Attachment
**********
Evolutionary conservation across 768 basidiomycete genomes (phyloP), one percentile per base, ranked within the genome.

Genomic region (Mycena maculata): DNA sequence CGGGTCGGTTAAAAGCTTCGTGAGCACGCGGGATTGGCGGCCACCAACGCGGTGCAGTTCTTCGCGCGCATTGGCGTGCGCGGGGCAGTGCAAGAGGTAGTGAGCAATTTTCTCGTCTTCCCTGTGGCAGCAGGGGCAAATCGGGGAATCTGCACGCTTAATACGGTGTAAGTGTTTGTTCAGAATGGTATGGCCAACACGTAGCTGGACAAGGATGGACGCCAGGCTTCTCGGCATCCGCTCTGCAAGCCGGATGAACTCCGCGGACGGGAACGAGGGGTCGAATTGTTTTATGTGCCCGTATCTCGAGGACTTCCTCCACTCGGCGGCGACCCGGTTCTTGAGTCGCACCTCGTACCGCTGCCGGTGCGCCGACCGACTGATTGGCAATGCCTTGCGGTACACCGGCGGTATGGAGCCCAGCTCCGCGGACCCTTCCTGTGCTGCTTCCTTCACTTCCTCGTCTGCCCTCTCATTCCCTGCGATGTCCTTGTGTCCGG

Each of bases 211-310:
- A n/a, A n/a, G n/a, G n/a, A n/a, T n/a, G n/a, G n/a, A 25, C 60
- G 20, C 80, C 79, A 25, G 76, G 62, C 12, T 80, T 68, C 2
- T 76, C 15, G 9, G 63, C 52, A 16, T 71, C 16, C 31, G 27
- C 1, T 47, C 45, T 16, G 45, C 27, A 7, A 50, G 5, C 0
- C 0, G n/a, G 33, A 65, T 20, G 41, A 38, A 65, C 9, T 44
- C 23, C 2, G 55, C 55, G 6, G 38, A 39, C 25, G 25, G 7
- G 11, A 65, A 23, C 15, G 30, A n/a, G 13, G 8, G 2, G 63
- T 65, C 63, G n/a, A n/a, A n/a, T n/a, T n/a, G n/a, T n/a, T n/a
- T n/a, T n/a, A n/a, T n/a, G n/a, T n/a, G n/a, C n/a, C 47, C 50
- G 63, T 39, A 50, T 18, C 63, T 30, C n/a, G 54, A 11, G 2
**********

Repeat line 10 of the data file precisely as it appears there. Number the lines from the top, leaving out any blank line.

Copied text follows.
- G 11, A 65, A 23, C 15, G 30, A n/a, G 13, G 8, G 2, G 63